• The government has announced $1.8 billion in funding for the NFE's much-needed upgrade of power generating fleet. This is a 200% increase in the budget and represents 8% of the total utility budget. Notwithstanding this, it will not cover the upgrade required to lift Mexico to the next level. The national grid development plan requires $6 billion annually for the diversification of electricity sources, which is still not funded.
  • Mexico has a goal of generating 35% of its total power output using clean sources by 2024. In February 2009, Mexico was generating just under 18% of its total power from clean sources. Given the current backdrop, this goal is looking increasingly unlikely.



  • The US ranks second to China in the world generation rankings, producing 17% of the total electricity produced worldwide in 2016. China produces 25%.
  • The total electricity generated in the US in 2018 was 4178 billion kWh. They exported 13.8 TWh and imported 58.26 TWh.

US Players

  • There are three different types of electric utility companies in the US. 168 investor-owned companies serve 110 million Americans. The two largest investor-owned companies are California Pacific Gas and Electric, which has a customer base of 5.48 million customers and Southern California Edison Company at 5.07 million.
  • Publicly owned utilities make up a further 1,958 companies, serving 24 million customers. The two largest publicly owned companies are Puerto Rico Electric Power Authority, with 1.47 million customers and the Los Angeles Department of Water and Power with 1.43 million customers.
  • The third type of electric utilities are co-operatives, non-profit member-owned utilities. A good portion of co-operatives are located in the Midwest and Southwest. 812 co-operatives are serving 20 million customers. Pedernales Electric Co-op, in Johnson City, Texas, is the largest co-operative with 333,809 customers.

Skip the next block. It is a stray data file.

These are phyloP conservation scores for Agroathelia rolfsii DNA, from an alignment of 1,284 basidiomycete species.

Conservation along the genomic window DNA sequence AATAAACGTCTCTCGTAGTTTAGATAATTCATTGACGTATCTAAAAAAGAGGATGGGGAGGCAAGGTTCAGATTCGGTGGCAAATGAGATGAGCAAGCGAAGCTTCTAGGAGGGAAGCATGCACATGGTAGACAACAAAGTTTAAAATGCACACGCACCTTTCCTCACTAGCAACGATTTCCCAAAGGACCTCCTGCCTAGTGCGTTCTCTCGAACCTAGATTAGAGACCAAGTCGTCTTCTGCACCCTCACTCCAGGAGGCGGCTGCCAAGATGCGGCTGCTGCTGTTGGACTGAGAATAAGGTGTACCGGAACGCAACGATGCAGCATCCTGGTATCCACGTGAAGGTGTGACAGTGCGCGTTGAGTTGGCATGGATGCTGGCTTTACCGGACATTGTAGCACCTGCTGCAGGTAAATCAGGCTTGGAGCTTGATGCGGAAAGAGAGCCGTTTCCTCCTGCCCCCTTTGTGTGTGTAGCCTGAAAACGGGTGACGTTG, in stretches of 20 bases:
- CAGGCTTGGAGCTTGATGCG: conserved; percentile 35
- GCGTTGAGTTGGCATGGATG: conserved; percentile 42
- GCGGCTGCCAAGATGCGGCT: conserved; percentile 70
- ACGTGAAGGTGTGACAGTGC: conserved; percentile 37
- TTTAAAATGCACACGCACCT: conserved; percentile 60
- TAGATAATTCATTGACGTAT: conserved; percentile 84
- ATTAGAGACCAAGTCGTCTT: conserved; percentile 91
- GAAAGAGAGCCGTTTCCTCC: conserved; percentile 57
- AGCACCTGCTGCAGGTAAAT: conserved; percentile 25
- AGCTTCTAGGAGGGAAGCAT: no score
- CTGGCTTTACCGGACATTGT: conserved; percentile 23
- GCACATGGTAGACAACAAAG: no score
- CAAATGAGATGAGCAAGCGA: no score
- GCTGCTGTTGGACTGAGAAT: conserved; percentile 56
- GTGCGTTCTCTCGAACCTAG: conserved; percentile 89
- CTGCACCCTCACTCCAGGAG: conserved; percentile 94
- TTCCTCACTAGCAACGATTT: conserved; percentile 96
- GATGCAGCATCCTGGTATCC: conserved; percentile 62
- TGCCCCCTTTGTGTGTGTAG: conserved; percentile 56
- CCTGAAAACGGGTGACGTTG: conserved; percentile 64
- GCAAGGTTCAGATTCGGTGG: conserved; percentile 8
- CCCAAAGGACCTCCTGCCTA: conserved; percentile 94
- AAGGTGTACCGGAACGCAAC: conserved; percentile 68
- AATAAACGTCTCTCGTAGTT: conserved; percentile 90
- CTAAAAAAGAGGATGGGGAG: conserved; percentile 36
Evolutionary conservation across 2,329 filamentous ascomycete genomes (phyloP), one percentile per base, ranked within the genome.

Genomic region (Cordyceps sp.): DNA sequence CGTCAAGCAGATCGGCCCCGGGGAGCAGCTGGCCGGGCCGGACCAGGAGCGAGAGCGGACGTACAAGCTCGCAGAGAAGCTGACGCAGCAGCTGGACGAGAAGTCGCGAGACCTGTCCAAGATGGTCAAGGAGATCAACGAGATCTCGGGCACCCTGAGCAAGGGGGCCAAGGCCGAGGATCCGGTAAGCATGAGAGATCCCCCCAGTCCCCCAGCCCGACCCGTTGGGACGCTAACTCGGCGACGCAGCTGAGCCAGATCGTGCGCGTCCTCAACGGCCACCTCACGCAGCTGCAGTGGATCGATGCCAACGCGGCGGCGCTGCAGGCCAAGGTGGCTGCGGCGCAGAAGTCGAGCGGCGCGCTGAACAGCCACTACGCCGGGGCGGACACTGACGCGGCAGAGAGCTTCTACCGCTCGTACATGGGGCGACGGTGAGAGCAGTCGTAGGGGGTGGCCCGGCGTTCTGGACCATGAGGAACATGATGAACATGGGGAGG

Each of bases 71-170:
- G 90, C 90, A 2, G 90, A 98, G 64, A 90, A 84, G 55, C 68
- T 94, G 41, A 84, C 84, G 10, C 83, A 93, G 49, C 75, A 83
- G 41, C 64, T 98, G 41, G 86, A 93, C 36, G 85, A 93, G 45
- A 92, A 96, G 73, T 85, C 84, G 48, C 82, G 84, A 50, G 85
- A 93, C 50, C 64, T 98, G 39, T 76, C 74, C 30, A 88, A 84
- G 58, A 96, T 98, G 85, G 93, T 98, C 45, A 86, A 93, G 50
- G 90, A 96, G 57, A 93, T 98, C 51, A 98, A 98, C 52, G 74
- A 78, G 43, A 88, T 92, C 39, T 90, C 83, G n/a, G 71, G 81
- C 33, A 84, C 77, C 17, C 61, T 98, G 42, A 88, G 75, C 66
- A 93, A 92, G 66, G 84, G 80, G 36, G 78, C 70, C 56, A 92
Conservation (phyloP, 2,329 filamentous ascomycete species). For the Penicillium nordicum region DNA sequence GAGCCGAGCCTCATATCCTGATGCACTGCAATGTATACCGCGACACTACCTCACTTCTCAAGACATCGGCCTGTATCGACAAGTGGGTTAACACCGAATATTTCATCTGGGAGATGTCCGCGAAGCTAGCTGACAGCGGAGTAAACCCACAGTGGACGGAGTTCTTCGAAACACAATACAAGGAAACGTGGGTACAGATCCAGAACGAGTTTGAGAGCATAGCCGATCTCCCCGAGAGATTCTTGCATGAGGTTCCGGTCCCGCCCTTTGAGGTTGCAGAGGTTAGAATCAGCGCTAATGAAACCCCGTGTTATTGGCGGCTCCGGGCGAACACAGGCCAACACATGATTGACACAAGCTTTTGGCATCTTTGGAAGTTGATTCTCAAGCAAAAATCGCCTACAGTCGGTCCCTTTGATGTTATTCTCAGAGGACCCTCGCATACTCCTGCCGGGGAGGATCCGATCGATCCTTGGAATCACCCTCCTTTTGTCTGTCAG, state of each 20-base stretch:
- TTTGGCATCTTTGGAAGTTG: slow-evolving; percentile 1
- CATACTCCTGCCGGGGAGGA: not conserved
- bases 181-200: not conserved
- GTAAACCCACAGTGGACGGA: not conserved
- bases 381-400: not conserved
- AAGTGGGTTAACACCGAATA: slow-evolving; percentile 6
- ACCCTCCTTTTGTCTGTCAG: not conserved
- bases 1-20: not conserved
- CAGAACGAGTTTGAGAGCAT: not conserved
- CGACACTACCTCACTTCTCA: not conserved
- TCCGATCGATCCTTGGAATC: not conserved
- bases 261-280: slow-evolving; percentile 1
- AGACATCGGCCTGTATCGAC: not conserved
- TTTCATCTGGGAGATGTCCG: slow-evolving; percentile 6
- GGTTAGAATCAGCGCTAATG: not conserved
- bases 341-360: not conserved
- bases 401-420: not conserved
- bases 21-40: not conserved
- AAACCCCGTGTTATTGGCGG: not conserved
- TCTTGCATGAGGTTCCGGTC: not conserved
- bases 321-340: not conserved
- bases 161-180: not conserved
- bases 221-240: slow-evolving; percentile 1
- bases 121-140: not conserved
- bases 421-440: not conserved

• Natural gas was the source that was most commonly used to generate electricity in the US, generating 44% of US electricity. Over the last few years, wind and solar energy have been trending upwards, and in 2019 accounted for 12% of electricity.
  • Hydroelectricity accounted for 22% of the electricity generated, beating coal for the first time.


  • The Clean Power Plan was an initiative by the Obama administration. Its purpose was to reduce the carbon emissions produced by power plants in a meaningful way. Standards were introduced for power plants and customized goals for states to reduce carbon emissions, but at the same time maintain electricity reliability and affordability.
  • A reasonable transition period made the plan more palatable for the power plants, with the plan not coming into full force until 2030, by which time carbon pollution levels from the electricity are expected to be 32% less than the 2005 levels.
  • With a new administration in the White House, the Federal government is increasingly looking for ways to roll back a range of environmental initiatives, including the Clean Power Plan. Interestingly, states are not on board with this, instead reaffirming their support for clean energy. Power companies are increasingly seeing the opportunity that comes with a consumer preference toward clean energy.


  • In January 2019, the largest electricity utility company in the US, Pacific Gas and Electric, filed for bankruptcy. They had $71.39 billion in assets and $51.69 billion in liabilities.
  • Pacific Gas and Electric's filing for bankruptcy is not a reflection of the electric utility sector but brought about primarily because of liabilities associated with the Californian wildfires. Most analysts consider the US electric utility sector to be "defensive and boring."

Market Size

  • The size of the US electric utility market is estimated to be $932 billion in 2020. This is based on revenue.
  • The market is forecast to experience a growth of 2.6% throughout 2020. The average growth from 2015-2020 was 1.3% per year.


  • The average US household uses 908 kWh of electricity each month. The average cost of this electricity is 12 cents per kWh.
  • Hawaii consumers pay the most at 33 cents per kWh. Unfortunately, Hawaii has to pay a high price for the crude oil it uses to generate its electricity. Those in Iowa pay the least for their electricity, 8 cents per kWh. The state does not have to pay the high fuel costs that other states have to generating most of its electricity requirement from hydroelectric dams.